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Quote:
The Daptone engineer could certainly get something good out of Schmoetools, but it would NOT be the same. It would also take a lot longer and be a hell of a lot more work.
If some sort of pre-production was involved , the task of recording something as nice like the Daptones music shouldn't take as long or be as hard with a DAW
Old 7th January 2010
  #104
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Quote:
On the other hand, there's a big musical advantage by using just 8 tracks though, and that is that it makes you care for EVERY SINGLE NOTE (and silence) that gets recorded. That's a very important thing that has gone totally forgotten with DAWs
It makes you attentive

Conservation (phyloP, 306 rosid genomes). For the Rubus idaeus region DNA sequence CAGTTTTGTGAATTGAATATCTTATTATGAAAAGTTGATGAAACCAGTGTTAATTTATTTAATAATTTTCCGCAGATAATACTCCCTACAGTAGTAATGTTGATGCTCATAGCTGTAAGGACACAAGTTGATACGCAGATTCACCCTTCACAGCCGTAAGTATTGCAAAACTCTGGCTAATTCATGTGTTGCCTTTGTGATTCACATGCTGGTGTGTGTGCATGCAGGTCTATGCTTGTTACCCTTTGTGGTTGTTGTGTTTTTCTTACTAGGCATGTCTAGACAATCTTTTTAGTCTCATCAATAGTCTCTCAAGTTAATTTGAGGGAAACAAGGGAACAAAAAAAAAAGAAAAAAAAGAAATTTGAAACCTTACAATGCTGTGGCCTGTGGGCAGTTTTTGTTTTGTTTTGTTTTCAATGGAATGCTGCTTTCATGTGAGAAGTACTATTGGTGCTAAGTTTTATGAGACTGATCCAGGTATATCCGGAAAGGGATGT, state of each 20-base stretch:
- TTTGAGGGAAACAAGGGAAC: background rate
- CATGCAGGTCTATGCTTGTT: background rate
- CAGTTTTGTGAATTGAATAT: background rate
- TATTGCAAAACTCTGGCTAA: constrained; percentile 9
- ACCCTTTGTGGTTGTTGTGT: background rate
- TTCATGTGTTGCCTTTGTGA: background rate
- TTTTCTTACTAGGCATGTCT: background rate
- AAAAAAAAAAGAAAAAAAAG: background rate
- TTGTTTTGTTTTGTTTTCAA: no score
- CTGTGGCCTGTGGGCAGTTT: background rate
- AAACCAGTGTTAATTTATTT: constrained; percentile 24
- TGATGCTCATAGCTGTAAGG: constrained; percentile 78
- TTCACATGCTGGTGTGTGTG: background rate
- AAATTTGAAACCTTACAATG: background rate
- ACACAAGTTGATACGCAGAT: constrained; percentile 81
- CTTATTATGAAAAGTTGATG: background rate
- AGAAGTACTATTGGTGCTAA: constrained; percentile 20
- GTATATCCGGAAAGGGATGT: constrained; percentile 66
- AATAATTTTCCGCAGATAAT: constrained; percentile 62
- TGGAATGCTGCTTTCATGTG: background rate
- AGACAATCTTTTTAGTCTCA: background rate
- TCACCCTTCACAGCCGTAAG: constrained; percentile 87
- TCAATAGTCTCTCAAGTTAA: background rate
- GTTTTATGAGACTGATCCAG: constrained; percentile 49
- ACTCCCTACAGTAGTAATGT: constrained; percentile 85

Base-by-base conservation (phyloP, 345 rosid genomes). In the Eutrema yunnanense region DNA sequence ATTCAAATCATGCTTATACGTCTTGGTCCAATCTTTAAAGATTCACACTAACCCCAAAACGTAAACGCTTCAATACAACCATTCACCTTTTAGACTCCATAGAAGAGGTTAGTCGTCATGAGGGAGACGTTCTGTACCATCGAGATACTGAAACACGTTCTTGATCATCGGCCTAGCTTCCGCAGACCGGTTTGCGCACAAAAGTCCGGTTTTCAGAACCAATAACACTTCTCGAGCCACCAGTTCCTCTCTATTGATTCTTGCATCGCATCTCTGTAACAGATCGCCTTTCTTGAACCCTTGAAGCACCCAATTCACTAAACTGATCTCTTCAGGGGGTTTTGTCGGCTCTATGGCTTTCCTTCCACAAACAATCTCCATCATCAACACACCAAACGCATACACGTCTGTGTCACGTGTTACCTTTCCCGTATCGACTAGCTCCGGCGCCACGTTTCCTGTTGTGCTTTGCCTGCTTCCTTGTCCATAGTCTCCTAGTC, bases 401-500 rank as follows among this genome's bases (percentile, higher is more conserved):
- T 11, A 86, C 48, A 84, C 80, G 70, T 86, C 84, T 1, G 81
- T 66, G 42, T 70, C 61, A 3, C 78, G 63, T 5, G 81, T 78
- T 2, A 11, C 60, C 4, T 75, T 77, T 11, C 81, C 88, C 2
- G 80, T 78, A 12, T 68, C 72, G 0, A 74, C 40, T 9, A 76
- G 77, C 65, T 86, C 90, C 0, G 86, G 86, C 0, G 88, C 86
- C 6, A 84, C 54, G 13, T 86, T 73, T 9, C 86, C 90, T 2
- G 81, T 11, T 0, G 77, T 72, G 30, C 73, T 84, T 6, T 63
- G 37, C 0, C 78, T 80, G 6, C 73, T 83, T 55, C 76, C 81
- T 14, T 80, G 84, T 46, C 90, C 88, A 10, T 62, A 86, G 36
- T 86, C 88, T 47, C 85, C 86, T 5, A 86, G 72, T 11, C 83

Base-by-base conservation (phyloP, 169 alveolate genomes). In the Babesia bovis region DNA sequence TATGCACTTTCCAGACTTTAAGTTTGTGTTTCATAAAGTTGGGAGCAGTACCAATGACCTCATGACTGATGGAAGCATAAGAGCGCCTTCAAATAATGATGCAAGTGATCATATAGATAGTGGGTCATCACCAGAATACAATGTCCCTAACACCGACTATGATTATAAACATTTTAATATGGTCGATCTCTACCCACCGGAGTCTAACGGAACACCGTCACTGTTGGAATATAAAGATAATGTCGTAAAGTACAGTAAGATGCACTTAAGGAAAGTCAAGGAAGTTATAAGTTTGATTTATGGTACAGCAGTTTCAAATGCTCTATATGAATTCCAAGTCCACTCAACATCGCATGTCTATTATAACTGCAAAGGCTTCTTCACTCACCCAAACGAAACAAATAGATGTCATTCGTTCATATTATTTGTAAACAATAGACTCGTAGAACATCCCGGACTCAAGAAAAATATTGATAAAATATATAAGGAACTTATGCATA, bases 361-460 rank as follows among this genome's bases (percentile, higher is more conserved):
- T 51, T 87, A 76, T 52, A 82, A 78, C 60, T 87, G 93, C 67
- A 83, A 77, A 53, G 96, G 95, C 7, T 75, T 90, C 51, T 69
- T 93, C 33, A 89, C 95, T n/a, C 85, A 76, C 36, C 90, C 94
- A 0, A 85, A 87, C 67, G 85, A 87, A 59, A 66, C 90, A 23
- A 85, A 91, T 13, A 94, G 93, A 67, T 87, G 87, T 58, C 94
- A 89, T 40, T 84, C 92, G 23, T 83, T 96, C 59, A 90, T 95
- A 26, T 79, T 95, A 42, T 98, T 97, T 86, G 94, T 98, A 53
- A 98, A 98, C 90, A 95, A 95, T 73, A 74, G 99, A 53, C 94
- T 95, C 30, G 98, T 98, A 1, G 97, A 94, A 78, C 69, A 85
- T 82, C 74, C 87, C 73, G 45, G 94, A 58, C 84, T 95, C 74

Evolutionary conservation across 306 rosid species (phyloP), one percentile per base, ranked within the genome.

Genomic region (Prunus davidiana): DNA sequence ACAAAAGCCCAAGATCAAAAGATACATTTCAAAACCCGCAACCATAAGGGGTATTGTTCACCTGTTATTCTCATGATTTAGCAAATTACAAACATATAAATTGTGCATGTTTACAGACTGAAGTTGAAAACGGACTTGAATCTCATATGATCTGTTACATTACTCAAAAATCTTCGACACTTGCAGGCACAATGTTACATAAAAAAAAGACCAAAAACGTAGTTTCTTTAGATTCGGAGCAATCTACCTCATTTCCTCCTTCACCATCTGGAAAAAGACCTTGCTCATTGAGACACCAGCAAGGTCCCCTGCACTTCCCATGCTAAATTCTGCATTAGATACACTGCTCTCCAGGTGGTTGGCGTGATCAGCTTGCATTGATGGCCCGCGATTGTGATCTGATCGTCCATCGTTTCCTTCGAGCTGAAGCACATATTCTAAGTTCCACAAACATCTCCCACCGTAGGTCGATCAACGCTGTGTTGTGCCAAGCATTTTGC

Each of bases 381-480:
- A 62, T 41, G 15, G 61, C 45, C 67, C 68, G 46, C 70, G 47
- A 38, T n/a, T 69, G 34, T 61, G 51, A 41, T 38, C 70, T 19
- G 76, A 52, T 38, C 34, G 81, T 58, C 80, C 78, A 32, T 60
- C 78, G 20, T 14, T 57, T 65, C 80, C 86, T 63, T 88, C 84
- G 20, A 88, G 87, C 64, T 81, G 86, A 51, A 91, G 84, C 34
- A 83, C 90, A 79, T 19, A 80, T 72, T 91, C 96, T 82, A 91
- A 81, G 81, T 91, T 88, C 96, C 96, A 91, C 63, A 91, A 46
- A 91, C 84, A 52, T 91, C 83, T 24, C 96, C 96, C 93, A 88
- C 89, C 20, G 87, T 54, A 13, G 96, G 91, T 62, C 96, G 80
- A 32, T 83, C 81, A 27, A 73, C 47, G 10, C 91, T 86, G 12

Old 7th January 2010
  #105
Motown legend
 
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Quote:
Originally Posted by piano View Post
Na.... I think the OP is romancing the past.

The Daptone stuff SONICALLY sounds fairly bad - NO I will actually say quite poor - in comparison to what a good studio can produce now...
Quite poor in comparison to what the average pro studio could produce 40 years ago too!

The group sounds incredible live. I was very disappointed with their recordings.
Old 7th January 2010
  #106
Gear nut
 
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Daptone - you guys are making me proud to be a Brooklyn Boy.

I've always dug the production speed and ethic of "laying down tape."

But to me - and as evidenced by many in this thread, we are NOT talking about gear per se

but a mindset.

Good, passionate, emotive performances

Critical thinking on your feet

Commitment to the overall vision

Resourcefulness and good taste


All of those are just recording best practices - not simply Tape vs DAW


So that being said - I'm going to take this challenge with my upcoming Acoustic Indie album (14 songs)

Both in mind and in practice - heck I really don't need more than 8 tracks. Plus i'm going to get a bunch of friends to help.